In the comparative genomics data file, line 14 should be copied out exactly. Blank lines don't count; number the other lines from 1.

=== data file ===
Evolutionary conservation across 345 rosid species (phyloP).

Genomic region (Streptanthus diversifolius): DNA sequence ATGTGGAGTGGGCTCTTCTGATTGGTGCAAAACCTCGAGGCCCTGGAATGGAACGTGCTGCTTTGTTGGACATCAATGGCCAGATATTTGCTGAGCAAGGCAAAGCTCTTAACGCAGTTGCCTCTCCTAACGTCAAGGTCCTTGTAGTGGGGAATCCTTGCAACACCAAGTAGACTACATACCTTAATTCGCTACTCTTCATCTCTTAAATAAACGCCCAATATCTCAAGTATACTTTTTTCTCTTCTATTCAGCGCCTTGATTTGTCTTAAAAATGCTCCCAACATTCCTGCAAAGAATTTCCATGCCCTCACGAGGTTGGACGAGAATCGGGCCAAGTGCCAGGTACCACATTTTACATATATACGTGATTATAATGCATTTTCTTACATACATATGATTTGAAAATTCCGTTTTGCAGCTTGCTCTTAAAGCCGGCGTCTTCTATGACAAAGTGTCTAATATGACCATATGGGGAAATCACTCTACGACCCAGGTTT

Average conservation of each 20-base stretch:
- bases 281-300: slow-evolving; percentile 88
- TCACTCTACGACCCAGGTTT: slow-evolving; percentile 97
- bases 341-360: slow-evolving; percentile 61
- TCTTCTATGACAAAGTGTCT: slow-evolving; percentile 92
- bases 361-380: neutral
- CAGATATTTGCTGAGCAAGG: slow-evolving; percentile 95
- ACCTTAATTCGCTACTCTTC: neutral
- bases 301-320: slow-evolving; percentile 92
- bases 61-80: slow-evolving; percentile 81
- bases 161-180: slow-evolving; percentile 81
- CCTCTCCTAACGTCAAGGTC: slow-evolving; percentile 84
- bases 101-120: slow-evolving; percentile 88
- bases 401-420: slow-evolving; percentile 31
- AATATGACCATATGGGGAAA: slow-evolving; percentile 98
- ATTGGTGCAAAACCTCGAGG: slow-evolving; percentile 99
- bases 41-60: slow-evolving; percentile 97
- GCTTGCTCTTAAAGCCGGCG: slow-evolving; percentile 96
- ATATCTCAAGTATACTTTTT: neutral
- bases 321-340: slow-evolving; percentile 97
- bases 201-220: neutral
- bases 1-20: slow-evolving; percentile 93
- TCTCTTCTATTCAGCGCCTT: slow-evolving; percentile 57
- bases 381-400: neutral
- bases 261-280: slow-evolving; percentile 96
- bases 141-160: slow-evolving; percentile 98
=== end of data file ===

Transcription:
- CCTCTCCTAACGTCAAGGTC: slow-evolving; percentile 84